Objective: To examine the psychometric properties including test-retest reliability, construct validity, and minimum levels of detectable and clinically important change for the Neck Disability Index (NDI) and the numeric rating scale (NRS) for pain in a cohort of patients with neck pain.
Design: Single-group repeated-measures design.
Setting: Outpatient physical therapy (PT) clinics.
Participants: Patients (N=137) presenting to PT with a primary report of neck pain.
Interventions: Not applicable.
Main outcome measures: All patients completed the NDI and the NRS at the baseline examination and at a follow-up. At the time of the follow-up, all patients also completed the global rating of change, which was used to dichotomize patients as improved or stable. Baseline and follow-up scores were used to determine the test-retest reliability, construct validity, and minimal levels of detectable and clinically important change for both the NDI and NRS.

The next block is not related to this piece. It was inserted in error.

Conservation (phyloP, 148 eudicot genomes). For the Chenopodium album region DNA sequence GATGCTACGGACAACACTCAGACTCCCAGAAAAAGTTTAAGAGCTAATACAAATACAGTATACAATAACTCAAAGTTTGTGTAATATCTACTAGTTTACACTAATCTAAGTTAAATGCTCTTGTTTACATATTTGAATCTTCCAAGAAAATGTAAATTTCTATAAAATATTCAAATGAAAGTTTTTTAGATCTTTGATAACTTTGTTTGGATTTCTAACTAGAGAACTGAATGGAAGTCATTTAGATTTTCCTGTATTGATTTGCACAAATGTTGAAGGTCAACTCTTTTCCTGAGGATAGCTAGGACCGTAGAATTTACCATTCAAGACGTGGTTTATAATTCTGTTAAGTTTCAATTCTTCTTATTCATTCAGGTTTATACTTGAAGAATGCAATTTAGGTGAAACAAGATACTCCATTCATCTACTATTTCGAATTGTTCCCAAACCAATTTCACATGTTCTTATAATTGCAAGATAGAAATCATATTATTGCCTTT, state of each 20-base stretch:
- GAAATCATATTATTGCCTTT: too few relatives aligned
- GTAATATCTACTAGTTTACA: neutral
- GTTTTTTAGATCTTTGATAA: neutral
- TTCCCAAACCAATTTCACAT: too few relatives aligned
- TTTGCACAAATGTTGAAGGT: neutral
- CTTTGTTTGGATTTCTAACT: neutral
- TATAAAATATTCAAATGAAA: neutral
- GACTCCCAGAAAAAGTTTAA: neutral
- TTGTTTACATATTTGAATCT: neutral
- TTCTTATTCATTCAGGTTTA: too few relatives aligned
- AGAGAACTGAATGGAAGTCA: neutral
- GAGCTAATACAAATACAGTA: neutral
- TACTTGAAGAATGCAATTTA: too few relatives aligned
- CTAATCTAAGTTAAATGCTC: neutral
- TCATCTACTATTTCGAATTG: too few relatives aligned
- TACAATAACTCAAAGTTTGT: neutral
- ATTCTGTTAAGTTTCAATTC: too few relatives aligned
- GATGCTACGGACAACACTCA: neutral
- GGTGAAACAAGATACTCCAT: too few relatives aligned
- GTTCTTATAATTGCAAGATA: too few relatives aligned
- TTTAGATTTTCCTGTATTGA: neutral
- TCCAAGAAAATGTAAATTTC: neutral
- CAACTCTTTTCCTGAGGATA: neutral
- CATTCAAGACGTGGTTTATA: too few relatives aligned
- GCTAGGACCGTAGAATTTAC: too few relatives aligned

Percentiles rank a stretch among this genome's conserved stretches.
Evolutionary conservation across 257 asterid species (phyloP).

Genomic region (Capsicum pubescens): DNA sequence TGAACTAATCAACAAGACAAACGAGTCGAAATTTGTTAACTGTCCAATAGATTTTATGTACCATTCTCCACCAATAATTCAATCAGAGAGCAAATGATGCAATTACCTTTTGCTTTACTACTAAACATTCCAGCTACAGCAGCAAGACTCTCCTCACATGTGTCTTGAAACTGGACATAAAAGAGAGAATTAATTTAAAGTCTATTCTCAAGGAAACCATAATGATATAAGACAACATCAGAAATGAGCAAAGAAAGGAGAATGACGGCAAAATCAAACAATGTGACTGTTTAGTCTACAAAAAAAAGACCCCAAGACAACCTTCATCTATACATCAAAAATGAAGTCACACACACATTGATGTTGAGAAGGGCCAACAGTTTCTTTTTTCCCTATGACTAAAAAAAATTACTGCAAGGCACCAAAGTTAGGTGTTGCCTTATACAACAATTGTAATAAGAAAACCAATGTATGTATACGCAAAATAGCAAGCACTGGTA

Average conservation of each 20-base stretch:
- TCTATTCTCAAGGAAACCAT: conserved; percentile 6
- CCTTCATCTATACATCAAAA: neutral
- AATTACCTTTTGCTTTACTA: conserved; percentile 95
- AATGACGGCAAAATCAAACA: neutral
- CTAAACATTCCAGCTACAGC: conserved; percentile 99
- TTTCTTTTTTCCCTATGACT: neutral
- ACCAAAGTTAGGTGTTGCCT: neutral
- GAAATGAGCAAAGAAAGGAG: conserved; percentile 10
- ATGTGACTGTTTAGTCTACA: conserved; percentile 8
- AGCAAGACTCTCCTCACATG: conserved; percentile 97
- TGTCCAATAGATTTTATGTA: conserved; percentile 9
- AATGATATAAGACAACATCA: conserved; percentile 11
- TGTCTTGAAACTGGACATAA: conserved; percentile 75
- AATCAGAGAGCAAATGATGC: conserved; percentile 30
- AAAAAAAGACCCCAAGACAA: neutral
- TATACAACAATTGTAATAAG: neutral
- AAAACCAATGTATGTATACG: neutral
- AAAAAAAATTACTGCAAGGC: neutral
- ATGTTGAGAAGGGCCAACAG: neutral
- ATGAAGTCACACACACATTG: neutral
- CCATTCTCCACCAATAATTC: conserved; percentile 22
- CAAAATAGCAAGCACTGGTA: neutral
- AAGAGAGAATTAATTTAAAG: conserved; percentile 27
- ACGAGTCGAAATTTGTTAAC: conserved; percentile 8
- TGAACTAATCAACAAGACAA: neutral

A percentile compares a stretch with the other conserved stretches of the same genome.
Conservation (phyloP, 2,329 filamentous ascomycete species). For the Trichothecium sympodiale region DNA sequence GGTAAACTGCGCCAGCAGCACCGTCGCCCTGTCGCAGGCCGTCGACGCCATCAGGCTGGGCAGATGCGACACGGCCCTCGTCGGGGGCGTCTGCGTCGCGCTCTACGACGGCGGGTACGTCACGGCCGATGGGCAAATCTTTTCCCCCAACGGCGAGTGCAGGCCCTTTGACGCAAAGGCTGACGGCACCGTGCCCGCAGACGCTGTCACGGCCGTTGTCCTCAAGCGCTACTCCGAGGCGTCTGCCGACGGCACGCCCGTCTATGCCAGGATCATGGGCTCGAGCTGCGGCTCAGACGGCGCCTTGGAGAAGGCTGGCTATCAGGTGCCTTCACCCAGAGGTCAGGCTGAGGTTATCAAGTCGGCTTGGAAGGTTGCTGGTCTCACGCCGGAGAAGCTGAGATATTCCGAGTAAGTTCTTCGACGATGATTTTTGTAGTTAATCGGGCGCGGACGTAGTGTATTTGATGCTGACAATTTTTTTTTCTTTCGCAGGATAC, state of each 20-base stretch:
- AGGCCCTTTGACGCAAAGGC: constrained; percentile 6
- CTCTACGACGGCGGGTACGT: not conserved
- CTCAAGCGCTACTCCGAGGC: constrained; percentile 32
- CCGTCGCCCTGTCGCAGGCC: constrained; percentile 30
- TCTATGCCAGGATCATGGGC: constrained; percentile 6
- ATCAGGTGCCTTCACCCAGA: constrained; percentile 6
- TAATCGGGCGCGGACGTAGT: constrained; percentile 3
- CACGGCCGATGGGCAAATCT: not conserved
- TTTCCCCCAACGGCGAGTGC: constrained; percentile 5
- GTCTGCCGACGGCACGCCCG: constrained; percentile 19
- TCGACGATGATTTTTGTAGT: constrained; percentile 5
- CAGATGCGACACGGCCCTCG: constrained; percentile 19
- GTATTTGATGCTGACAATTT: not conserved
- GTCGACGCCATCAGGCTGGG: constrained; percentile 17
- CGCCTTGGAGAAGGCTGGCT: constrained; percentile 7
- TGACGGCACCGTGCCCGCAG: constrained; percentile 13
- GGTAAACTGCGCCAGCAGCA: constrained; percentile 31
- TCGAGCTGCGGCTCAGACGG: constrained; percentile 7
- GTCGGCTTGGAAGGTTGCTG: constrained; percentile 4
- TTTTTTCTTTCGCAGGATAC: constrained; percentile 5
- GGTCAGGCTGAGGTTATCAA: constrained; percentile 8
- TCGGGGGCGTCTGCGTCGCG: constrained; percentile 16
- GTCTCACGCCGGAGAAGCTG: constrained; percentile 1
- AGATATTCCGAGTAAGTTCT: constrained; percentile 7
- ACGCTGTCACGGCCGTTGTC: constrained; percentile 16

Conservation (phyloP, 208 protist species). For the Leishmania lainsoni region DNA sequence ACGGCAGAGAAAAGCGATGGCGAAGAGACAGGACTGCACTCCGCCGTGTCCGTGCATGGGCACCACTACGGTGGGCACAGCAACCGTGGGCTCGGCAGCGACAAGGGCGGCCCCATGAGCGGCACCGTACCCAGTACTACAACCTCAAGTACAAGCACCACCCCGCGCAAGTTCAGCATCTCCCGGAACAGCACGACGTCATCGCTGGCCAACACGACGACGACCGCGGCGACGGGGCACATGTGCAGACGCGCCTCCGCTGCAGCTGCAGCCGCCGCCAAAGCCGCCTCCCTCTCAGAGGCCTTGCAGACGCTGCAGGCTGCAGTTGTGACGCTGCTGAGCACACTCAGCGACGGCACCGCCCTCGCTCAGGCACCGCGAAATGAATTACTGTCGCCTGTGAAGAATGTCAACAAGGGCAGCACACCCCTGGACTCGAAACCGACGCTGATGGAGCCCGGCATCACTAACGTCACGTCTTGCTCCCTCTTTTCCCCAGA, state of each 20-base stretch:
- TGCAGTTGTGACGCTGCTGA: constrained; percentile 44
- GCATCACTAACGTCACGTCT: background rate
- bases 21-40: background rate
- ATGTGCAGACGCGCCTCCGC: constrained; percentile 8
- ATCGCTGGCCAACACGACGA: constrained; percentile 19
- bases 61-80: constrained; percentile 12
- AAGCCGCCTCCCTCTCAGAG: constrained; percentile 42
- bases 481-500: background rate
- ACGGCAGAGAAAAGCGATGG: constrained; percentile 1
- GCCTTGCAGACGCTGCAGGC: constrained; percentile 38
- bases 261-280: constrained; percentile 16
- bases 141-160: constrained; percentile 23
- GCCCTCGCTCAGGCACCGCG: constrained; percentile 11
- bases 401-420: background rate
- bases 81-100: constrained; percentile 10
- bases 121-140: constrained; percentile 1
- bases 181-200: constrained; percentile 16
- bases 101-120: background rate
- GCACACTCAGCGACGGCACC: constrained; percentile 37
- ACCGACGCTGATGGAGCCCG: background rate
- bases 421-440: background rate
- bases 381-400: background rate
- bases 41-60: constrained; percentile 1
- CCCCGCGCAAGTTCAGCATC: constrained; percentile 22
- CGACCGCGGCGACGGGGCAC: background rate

Results: Test-retest reliability was calculated using an intraclass correlation coefficient (ICC) (NDI ICC=.50; 95% confidence interval [CI], .25-.67; NRS ICC=.76; 95% CI, .51-.87). The area under the curve was .83 (95% CI, .75-.90) for the NDI score and .85 (95% CI, .78-.93) for the NRS score for determining between stable and improved patients. Thresholds for the minimum clinically important difference (MCID) for the NDI were 19-percentage points and 1.3 for the NRS.
Conclusions: Both the NDI and NRS exhibit fair to moderate test-retest reliability in patients with mechanical neck pain. Both instruments also showed adequate responsiveness in this patient population. However, the MCID required to be certain that the change in scores has surpassed a level that could be contributed to measurement error for the NDI was twice that which has previously been reported. Therefore the ongoing analyses of the properties of the NDI in a patient population with neck pain are warranted.